The Anchorage Assembly approved a measure earlier this week that could be a step toward reviving the controversial Holtan Hills housing project in Girdwood, though Mayor Dave Bronson and Assembly members quarreled over how it would be funded.
The Assembly had indefinitely postponed the Holtan Hills project in February amid opposition within the Girdwood community, and concerns that Bronson’s tumultuous and short-staffed administration could not properly implement the project.
The measure provides $119,000 to hire a real estate consultant “to protect” the interest of the municipality’s Heritage Land Bank in the Holtan Hills land development deal, according to the item, approved at Tuesday’s meeting. It was one of several budget revisions approved by the Assembly at the meeting, including some others that focused on addressing the city’s housing shortage.
A third-party consultant can help alleviate concerns that prompted Assembly members to reject the Holtan Hills project, said Assembly Vice Chair Meg Zaletel, who proposed the idea for the consultant, in an interview on Wednesday.
The Holtan Hills housing project consists of a profit-splitting agreement between the Heritage Land Bank and a private development company owned by Anchorage realtor and residential land developer Connie Yoshimura. Plans call for the creation of more than 100 homes, condominiums and multifamily units across 60 wooded acres northwest of Alyeska Resort.
[Earlier coverage: A major Girdwood housing proposal is dead. Now, the Alaska resort community wants to figure out its own solutions to its housing crisis.]
The project had faced strong opposition from the town of 2,000, a 45-minute drive south of Anchorage yet within the municipal boundaries, in large part due to concern that it would not lead to the construction of housing that workers in Girdwood could afford. Housing prices have skyrocketed in the community, and employers have said many workers can’t afford to live there.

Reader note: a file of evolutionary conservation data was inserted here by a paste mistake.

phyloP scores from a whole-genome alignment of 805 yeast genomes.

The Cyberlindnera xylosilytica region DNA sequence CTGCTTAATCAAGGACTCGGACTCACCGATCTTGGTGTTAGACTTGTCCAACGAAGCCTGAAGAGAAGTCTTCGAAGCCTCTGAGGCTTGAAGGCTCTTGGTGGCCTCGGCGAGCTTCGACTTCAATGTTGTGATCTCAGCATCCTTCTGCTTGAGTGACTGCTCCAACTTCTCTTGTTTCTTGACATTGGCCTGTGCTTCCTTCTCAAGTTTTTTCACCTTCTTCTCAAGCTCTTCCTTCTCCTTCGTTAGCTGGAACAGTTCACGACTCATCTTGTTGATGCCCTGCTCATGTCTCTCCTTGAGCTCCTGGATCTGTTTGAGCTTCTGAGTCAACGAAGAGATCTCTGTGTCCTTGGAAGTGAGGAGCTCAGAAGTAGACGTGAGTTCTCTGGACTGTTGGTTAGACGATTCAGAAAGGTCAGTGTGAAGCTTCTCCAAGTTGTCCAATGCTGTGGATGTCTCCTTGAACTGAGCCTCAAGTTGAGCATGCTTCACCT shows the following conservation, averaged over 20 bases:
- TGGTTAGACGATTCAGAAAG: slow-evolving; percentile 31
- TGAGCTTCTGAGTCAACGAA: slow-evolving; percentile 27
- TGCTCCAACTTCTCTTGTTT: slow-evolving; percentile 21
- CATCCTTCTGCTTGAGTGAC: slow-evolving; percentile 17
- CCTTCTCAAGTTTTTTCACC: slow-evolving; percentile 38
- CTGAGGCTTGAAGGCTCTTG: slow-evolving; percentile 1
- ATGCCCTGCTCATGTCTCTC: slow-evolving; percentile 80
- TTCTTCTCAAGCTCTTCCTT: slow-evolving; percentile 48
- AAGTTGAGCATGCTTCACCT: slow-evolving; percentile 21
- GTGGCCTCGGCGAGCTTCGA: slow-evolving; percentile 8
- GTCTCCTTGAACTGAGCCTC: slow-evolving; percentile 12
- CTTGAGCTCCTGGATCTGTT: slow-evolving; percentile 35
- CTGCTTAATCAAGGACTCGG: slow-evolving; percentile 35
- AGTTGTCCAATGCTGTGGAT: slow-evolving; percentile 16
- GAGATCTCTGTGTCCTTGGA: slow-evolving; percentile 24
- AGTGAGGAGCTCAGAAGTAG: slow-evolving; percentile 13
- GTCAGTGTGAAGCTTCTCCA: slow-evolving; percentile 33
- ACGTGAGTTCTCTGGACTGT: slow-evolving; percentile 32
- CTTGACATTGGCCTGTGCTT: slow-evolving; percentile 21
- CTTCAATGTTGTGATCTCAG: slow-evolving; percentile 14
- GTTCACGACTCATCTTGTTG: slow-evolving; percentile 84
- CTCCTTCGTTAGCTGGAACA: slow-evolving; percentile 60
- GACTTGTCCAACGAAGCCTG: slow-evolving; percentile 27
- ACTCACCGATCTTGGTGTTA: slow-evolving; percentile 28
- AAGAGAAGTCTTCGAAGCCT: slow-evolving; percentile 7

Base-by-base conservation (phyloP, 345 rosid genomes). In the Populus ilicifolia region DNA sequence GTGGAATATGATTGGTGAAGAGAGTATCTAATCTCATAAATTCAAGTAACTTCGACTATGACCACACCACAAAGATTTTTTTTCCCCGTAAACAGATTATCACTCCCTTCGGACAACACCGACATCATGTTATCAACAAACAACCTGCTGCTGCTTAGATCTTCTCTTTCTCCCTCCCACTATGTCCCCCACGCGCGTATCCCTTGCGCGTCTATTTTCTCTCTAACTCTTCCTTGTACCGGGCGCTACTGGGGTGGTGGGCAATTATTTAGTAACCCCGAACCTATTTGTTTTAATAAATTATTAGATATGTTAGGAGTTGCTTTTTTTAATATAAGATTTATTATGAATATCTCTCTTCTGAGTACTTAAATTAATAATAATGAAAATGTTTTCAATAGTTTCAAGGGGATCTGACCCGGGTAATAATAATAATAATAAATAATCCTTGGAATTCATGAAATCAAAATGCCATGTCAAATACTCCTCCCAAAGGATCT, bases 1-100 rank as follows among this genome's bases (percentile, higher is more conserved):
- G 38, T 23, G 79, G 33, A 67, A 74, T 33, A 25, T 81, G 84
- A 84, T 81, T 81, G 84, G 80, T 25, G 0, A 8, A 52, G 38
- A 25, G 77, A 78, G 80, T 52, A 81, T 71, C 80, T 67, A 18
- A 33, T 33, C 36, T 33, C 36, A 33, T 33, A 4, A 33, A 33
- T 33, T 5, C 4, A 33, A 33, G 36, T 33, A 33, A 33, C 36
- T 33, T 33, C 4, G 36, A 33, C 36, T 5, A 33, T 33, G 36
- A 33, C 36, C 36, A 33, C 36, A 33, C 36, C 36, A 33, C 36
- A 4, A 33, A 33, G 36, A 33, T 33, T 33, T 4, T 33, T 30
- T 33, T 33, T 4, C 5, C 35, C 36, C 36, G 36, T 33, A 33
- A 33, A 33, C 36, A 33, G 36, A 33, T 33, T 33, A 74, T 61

In February, Zaletel submitted a resolution that would have approved the critical land transfer for the Holtan Hills project, if some conditions were met. One condition required that the land bank would use a portion of its Holtan Hills profit to designate at least one lot to a Girdwood entity, for building at least eight units that would be available to residents.
The real estate consultant can ensure that the process of providing city land to a Girdwood entity is properly implemented, and will help protect the city’s interest if Holtan Hills is approved, Zaletel said Wednesday. She said it’s been more than a year since the city has employed a real estate or land bank director.
“Housing is needed and this is an opportunity for a Girdwood entity to develop some housing,” Zaletel said. “Even if it’s only eight units in a multi-family development, it’s a start.”
The funding for the budget revision would come from a proposed administration position within the mayor’s office, according to the item.
Bronson said in a tense debate Tuesday that the position is filled and the Assembly is trying to micromanage his office. He said the Assembly could likely find money for the position in its budget.
Zaletel and outgoing Assembly member Austin Quinn-Davidson said there are vacant positions in the mayor’s office, and the money is available there.
Zaletel said it’s possible Bronson could veto the measure in the coming days.
Spokespeople with the Bronson administration did not return requests for comment about the consultant position.
Mike Edgington, co-chair of the Girdwood Board of Supervisors, the local governing body in Girdwood, said it’s possible Holtan Hills could be revived. The five-member board had opposed the original Holtan Hills plan.
“We know the development agreement is still in place, so there’s a possibility that a different project could come back in that same area, and if it’s a different project and it meets the needs of Girdwood housing, we’d be happy to have that discussion,” he said. “It’s also a positive thing the Assembly has recognized that the Heritage Land Bank and the municipality need expertise to make sure their interests are met.”
Yoshimura, the residential land developer involved in Holtan Hills, could not be reached for comment Wednesday.
She was quoted in a recent article on The Alaska Landmine website as saying she’s still interested in pursuing the Holtan Hills development if it’s revived by the Assembly.
“I can’t think of a reason why I would throw in the towel at this point in time,” she said, according to the Landmine.